Wednesday, May 7, 2008

NY Appeals court sends case back: County at crossroads over same-sex benefits lawsuit | | Democrat and Chronicle

County at crossroads over same-sex benefits lawsuit | | Democrat and Chronicle

Jay Gallagher and Gary Craig • Staff writers • May 7, 2008

The state's highest court Tuesday sent back to a lower court a case involving whether Monroe County has to recognize a marriage between two women, leaving the county to determine whether to continue its appeal challenging same-sex marriage.

The Court of Appeals refused to hear the case of Patricia Martinez, an employee of Monroe Community College, who sued the county after it refused to grant benefits to Martinez's female partner, Lisa Ann Golden, whom she married in Canada in 2004.

The state Supreme Court ruled initially that they were not entitled to benefits, but that was overturned 5-0 by the mid-level Appellate Division, Fourth Department, of the state Supreme Court.

The county petitioned the Court of Appeals to hear the case. But the court ruled Tuesday that the issue of damages has to be settled before it can hear the case. That issue is now before the state Supreme Court in Rochester.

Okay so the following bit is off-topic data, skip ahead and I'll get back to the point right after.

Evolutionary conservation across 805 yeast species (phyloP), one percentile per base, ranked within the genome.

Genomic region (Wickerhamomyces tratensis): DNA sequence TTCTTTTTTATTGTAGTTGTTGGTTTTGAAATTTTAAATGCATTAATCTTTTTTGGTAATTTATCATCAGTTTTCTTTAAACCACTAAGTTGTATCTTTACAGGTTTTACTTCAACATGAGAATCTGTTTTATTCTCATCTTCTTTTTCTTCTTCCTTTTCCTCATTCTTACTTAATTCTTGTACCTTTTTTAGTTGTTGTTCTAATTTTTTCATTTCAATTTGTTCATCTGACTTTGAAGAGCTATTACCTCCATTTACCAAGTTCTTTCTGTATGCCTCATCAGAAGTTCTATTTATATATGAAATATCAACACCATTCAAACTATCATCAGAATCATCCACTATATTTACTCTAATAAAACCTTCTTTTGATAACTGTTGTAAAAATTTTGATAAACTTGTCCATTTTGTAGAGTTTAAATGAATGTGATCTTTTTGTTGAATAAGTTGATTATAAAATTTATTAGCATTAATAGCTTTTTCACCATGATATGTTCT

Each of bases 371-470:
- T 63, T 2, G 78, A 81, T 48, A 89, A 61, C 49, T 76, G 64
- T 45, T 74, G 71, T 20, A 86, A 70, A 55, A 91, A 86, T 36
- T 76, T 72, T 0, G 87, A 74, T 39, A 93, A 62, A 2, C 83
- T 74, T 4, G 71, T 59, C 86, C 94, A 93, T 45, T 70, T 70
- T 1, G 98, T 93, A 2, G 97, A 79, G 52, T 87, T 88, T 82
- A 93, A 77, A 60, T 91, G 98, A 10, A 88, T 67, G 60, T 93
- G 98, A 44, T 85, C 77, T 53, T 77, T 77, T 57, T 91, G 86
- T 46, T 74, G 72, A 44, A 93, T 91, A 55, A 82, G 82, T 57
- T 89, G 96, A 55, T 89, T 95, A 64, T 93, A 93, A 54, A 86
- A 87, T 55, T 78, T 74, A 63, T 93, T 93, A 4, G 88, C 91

Some supporters of same-sex marriage hailed the Court of Appeals action as a victory, despite the narrow grounds that led to the court's refusal to hear the case. "Today is a great day for fairness in New York state," New York Civil Liberties Union executive director Donna Lieberman said in a statement.

However, even Martinez's attorney, Jeffrey Wicks, acknowledged that the legal battle may not be over. Once the state Supreme Court resolves the issue of damages, the county could appeal again, Wicks noted.

County spokesman Noah Lebowitz said the county is deciding whether it will appeal again. "We haven't made a determination if we're going to pursue it further," he said.

Wicks said there was one clear benefit for gay and lesbian couples who were legally married elsewhere: Their marriage is, for now, legally recognized in New York, he said.

The appeal by the county placed a stay on the earlier action by the Appellate Division, Fourth Department, that validated gay marriage from other jurisdictions. But now, since no appeal is pending, that stay is lifted, Wicks said.

"The appellate division decision is the law of the state," he said.

"This only will be disturbed if the county appeals again ... unless, of course, (County Executive) Maggie Brooks realizes that gays and lesbians are taxpayers too," Wicks said.

The county has argued that it didn't have to provide benefits because the state doesn't recognize same-sex marriages. Wicks countered that New York has long recognized marriages performed in other states and countries.

Massachusetts is currently the only state that allows same-sex marriages. Bills to make the practice legal are pending in the legislature, but aren't expected to pass this year.

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